In Emirates Trading Agency v Prime Mineral Exports [2014], a contract provided that where a dispute arose, the parties should first seek to resolve the problem by ‘friendly discussion’. Applying Itex Shipping and Walford might have led to the conclusion that the requirement in Emirates Trading to seek to resolve a dispute by having a ‘friendly discussion’ was as unenforceable as the Itex Shipping requirement to settle a dispute amicably. However, Teare J, in largely adopting the reasoning of the Australian case United Group Rail Services v Rail Corporation New South Wales [2009], decided that ‘friendly discussions’ were a condition precedent to the right to refer a claim to arbitration. He also found that where there was an ADR clause in an existing and enforceable contract (the contract in Walford was ‘subject to contract’), which required the parties to seek to resolve a dispute by friendly discussions in good faith and within a limited period of time before the dispute could be referred to arbitration (the clause set a continuous period of four weeks), this was enforceable on the basis that: (1) the agreement to negotiate was complete, in that no essential term was lacking and it was not uncertain in that it had an ‘identifiable standard’, namely, fair, honest and genuine discussions aimed at resolving a dispute; and (2) enforcement was in the public interest because (i) commercial men expected the court to enforce obligations which they had freely undertaken and (ii) the object of the agreement was to avoid what might otherwise be an expensive and time-consuming arbitration.

Then, in Emirates Trading Agency v Sociedade de Fomento [2015], Popplewell J also considered issues arising from the failure to sufficiently engage in friendly discussions before launching into formal proceedings (the agreement required that arbitration could be invoked where friendly discussions did not achieve a solution ‘for a continuous period of three (3) months’). The judge declined to comment on whether ‘friendly discussion’ was an enforceable condition precedent, but he did comment on what sort of discussions would amount to friendly discussions, assuming it might be enforceable.

A final note of caution from Anzen Ltd v Hermes One Ltd [2016] in which a shareholders’ agreement stated that any party ‘may’ submit a dispute to arbitration. Their Lordships held that clauses depriving a party of the right to litigate should be clearly worded and that there is an obvious linguistic difference between a promise that disputes shall be submitted to arbitration and a provision, agreed by both parties, that any party ‘may’ submit a dispute to arbitration.

Where does this leave us?

In negotiating a commercial agreement, it is open to the parties to decide whether or not they want to include an ADR clause.

But if the parties decide that such clauses are a good idea (and they will generally save time and money), such clauses must be clear about whether the parties are entitled to initiate ADR proceedings, or whether they are required to do so before they can issue formal proceedings.

For an ADR clause to be enforceable, it must clearly set out the following: (1) a sufficiently certain ADR procedure (see, for example, Cable & Wireless’ specification that its procedure would be ‘as recommended to the parties by the Centre for Dispute Resolution’ which was held to be sufficiently certain to be enforced); (2) mandatory language (that is, any ADR clause must use words akin to ‘shall’ rather than such words as ‘may’; and (3) a clear time limit (the clause in Prime Mineral Exports partly succeeded on the basis that it set out a continuous period of four weeks).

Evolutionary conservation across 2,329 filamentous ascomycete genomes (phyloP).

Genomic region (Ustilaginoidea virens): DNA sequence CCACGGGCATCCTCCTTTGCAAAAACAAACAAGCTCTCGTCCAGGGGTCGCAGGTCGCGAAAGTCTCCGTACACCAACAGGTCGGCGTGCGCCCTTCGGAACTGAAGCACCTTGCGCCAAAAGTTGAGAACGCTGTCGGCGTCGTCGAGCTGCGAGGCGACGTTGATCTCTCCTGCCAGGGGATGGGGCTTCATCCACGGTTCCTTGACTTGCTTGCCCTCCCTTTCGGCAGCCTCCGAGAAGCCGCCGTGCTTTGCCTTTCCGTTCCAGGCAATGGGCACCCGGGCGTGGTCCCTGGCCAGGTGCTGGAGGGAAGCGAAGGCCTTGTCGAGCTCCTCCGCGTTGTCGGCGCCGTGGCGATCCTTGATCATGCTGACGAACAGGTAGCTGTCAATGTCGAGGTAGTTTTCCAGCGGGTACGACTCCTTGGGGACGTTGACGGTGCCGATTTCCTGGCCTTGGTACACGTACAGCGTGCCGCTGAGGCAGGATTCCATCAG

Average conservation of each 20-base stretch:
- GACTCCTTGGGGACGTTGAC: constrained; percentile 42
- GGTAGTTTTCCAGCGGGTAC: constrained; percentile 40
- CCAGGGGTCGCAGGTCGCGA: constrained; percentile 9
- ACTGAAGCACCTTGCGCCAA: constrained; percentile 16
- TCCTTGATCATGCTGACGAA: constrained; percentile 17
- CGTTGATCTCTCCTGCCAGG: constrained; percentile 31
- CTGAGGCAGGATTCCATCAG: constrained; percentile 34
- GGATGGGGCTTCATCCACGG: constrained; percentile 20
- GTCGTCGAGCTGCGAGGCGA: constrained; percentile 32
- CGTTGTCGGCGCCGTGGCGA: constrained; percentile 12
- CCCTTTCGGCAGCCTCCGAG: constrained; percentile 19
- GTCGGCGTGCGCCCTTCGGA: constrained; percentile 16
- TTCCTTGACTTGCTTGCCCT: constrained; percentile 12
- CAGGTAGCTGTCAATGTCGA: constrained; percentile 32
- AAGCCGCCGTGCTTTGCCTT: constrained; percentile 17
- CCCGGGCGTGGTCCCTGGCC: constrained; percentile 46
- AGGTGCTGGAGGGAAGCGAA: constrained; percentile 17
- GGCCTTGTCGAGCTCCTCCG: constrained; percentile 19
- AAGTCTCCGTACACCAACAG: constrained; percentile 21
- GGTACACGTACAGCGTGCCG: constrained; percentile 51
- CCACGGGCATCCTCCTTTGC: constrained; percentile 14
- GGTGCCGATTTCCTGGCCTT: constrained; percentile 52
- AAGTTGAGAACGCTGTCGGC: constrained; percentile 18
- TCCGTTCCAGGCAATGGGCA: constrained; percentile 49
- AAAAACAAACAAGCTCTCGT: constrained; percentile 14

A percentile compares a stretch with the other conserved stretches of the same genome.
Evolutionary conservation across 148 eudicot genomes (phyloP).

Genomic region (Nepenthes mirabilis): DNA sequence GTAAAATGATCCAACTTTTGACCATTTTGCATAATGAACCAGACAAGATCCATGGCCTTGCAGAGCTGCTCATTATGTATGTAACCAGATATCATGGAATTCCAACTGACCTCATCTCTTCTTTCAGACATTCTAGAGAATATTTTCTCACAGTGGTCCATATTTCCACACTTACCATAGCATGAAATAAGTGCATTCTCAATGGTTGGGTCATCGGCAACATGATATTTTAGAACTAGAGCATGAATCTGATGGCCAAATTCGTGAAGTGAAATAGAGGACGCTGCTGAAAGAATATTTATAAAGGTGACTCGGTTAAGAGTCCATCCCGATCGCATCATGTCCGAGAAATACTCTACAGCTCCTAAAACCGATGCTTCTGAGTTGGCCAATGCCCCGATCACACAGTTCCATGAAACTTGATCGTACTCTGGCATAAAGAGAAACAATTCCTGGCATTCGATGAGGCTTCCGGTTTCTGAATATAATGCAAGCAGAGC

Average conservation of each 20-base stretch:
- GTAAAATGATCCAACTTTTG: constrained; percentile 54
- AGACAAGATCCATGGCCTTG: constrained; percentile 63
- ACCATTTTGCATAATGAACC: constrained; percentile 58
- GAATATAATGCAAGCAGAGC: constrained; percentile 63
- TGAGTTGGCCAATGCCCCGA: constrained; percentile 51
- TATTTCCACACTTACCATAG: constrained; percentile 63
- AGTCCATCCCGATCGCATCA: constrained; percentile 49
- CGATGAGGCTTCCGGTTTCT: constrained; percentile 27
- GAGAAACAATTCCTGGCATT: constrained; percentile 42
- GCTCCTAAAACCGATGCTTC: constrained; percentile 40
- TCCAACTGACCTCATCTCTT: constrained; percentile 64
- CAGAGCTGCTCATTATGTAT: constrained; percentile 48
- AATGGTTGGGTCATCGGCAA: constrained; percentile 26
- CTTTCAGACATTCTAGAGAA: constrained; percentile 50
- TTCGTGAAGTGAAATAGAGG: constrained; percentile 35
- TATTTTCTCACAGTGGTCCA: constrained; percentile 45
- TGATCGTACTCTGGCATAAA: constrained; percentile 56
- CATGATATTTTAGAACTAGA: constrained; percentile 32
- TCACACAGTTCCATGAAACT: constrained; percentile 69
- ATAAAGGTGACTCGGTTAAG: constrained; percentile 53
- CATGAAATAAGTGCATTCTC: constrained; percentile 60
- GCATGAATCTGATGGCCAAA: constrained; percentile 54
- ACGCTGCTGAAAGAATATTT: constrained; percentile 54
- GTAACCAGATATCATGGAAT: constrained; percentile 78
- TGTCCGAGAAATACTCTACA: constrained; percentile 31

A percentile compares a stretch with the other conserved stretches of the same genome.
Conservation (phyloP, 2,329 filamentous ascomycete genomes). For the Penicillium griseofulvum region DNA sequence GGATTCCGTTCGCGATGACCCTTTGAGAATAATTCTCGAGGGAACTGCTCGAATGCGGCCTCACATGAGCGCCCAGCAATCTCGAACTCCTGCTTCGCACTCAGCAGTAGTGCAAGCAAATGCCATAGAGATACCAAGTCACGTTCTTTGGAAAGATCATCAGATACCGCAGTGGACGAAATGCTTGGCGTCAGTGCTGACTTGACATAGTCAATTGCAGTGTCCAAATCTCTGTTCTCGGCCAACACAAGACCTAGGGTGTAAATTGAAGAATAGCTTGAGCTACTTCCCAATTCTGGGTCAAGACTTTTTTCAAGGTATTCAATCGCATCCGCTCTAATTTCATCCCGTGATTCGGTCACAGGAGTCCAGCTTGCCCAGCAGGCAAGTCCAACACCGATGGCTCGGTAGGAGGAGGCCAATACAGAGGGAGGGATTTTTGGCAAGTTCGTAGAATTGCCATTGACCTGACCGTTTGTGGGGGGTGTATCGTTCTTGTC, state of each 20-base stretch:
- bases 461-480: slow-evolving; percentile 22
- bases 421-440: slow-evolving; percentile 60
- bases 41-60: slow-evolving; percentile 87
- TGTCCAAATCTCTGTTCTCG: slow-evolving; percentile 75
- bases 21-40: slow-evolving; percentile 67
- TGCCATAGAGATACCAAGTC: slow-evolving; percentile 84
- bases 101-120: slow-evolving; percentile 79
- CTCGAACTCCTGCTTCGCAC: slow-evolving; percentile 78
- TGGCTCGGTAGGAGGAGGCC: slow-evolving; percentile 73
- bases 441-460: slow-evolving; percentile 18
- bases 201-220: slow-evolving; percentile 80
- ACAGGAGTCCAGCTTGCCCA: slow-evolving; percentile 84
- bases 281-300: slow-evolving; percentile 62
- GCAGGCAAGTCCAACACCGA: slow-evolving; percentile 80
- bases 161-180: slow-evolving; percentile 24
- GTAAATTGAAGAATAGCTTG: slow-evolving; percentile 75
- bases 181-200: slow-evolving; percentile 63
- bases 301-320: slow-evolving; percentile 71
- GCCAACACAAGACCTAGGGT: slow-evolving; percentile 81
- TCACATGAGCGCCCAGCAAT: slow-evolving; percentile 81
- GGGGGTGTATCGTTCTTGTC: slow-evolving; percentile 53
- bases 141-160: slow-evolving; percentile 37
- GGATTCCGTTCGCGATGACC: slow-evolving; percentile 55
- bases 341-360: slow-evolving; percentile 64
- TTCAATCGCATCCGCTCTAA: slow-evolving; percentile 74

Of course, even if the parties do not agree to take steps to resolve their dispute without formal proceedings (or to bring an early end to formal proceedings), solicitors have a duty to advise their clients about mediation and pre-action protocols and to flag the need to explore ADR. Also, the courts are increasingly robust in ordering mediation (and the Civil Procedure Rules permit the court to ask parties to consider mediation and to punish a party that refuses to consider mediation or may stay formal proceedings issued in the absence of compliance with an enforceable settlement process). Furthermore, where a party agrees to mediate, but then unreasonably causes the mediation to come unstuck, that party may be penalised on costs (in the Earl of Malmesbury v Strutt & Parker [2008] the successful claimant had a 20% reduction of the costs recoverable in relation to the hearing on damages as a consequence of its conduct in a mediation).

One final thought: claim issue fees increased substantially in 2015 (in many cases by more than 600%, increasing fees from £1,720 to £10,000 for claims of more than £250,000) and there is a growing thought that access to justice for small and medium-sized enterprises (SMEs), in particular, is being denied. In light of this, ADR clauses increase in importance as they offer a real alternative to finding a solution before the court fees bite.

Furthermore, in Jackson LJ’s review of civil litigation costs, Jackson LJ recommended a serious campaign to ensure that all practitioners (and through them their SME clients) are properly informed about the benefits of dispute resolution. An online dispute resolution (ODR) advisory group published its report in February 2015 recommending a state ODR system (proposing a new online court – HM Online Court (HMOC)). The ODR advisory group suggested a three-tier HMOC structure of dispute avoidance, dispute containments and dispute resolution. The hope is to have HMOC operational by 2017.

ADR clauses must embrace the potential that ODR and the HMOC have to offer and reflect a clear new alternative in any dispute resolution clauses.